Family & Relationship

Does Medicare Cover Home Health Care?

Home health care can be an indispensable element in recovering from serious medical conditions, helping individuals regain independence, prevent future complications from their condition and manage daily tasks more effectively than they could without assistance in their home environment. But many people have questions about whether Medicare covers home health care; such as which services are covered and whether any out-of-pocket payments need to be made for specific services provided.

Medicare covers both intermittent skilled nursing and therapy home health care services as well as certain medical supplies like walkers. You may need to pay coinsurance depending on your Medicare coverage; for instance, Original Medicare requires 20% copayments on most durable medical equipment (DME) used at home after meeting its Part B deductible.

Medicare requires your physician or another medical professional who works closely with them to certify that you need intermittent occupational therapy, physical therapy and/or skilled nursing. To do this effectively and make you eligible for home health care benefits, an assessment must take place as well as an individualized care plan designed and regularly reviewed by your physician which must include services needed, frequency of services needed and any necessary providers / supplies – this certification must occur every 60 days or sooner.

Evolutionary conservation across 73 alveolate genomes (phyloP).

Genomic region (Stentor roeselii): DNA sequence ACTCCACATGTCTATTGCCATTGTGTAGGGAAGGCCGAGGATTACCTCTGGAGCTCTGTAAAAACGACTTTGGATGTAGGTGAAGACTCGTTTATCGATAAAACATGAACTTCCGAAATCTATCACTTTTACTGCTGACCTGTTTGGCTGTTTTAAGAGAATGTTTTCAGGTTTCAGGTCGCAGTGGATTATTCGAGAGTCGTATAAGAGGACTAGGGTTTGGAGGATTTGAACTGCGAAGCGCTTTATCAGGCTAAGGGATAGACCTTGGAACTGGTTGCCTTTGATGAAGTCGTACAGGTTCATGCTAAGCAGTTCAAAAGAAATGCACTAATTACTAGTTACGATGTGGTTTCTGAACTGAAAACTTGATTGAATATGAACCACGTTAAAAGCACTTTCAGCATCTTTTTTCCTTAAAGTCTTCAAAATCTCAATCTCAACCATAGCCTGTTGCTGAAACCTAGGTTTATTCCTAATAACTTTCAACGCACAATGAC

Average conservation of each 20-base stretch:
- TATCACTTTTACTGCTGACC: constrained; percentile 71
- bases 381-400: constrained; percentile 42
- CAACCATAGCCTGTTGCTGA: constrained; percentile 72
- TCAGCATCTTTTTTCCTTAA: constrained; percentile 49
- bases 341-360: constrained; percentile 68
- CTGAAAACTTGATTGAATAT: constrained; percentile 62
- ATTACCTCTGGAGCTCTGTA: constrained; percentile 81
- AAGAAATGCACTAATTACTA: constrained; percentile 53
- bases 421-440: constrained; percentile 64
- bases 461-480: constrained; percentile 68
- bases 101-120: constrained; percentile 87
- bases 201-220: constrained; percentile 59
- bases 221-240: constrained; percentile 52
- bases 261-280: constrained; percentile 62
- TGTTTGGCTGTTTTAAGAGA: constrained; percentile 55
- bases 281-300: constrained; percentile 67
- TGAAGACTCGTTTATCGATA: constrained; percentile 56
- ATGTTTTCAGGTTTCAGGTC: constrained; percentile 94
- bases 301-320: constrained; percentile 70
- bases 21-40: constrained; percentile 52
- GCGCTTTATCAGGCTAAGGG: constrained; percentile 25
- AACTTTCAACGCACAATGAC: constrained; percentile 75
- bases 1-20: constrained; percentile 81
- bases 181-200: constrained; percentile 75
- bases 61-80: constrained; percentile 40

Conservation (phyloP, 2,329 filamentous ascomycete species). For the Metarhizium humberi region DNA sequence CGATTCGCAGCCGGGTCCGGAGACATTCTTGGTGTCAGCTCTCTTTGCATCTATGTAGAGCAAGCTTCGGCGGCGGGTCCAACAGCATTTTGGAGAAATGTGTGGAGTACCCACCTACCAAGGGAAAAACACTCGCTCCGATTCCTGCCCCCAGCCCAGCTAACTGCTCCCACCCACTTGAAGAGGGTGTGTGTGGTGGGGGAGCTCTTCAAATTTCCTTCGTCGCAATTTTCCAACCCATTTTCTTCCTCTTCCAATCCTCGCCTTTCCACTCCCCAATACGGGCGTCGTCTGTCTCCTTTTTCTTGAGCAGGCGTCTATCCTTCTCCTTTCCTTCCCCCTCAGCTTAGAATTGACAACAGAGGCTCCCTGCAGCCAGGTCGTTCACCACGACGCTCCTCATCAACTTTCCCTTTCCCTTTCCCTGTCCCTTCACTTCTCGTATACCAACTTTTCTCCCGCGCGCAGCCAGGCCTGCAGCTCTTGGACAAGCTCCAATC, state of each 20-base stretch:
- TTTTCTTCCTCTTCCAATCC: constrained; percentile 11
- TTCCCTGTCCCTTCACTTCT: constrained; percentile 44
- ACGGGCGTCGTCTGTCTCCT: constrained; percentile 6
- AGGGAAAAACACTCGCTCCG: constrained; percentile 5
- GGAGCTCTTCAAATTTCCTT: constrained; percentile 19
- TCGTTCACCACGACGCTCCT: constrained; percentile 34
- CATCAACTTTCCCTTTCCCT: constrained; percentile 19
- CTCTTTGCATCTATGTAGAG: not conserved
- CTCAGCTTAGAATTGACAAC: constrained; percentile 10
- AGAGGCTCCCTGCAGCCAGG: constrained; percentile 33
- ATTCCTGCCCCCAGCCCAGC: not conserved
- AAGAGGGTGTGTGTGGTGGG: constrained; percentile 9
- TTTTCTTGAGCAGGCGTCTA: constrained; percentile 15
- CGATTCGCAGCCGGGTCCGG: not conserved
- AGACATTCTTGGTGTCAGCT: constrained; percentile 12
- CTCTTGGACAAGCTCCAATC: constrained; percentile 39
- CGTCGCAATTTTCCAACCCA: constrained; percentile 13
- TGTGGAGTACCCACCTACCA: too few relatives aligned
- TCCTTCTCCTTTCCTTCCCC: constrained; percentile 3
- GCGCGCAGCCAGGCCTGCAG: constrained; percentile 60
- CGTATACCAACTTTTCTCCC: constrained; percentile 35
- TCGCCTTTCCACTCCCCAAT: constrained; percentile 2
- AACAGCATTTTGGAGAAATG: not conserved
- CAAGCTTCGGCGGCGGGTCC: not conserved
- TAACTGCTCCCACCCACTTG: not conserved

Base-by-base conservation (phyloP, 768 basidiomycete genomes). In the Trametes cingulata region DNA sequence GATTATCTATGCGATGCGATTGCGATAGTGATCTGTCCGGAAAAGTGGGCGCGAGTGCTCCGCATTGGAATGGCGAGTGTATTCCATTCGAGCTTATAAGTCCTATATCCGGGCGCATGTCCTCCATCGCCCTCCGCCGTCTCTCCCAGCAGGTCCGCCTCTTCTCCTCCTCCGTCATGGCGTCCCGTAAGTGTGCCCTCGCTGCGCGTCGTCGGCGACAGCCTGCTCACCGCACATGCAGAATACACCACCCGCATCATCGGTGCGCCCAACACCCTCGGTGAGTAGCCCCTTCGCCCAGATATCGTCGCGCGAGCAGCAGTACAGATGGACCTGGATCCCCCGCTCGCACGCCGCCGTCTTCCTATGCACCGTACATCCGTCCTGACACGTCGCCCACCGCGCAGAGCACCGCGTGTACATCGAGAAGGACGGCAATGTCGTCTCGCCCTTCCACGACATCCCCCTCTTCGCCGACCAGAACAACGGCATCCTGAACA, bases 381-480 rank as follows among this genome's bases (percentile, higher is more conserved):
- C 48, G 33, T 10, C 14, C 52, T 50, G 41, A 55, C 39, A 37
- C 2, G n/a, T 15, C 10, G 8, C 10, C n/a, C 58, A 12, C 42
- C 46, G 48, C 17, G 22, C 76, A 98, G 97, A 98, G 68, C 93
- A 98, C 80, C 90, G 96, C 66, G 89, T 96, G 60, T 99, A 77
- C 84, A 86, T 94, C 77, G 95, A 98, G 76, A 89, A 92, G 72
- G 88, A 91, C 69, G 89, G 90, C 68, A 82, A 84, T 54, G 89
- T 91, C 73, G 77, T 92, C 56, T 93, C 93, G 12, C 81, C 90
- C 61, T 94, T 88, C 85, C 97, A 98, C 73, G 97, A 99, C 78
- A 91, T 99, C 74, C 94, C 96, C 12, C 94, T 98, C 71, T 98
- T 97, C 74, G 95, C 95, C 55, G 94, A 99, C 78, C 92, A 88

Homebound status is required in order to receive home health care services, though this doesn’t mean you cannot leave the house; rather, leaving would require exertion or special equipment, with possible danger in returning safely home afterwards. You still may leave home for nonmedical activities like religious services, short drives and drives or social functions such as haircuts or birthday parties.

Medicare recipients often are told they cannot access home health services as these will not improve their condition or increase their ability to function, according to Judith Stein, executive director of the Center for Medicare Advocacy. A 2013 settlement established that Medicare can cover home nursing and therapy services that help individuals maintain their current functional level.

Your home health care agency must explain exactly which costs Medicare will and won’t cover before beginning services, and provide an Advance Beneficiary Notice of Noncoverage (ABN) detailing why Medicare won’t pay. Furthermore, this document should include instructions for filing an appeal should you disagree with their decision.

Medicare Advantage plans offered by private insurers under contract with Medicare can sometimes restrict their network of home health care providers, making it harder for you to locate one who accepts your plan. To prevent any difficulties from this happening, we advise seeking out an agency approved by your Medicare Advantage provider prior to beginning care.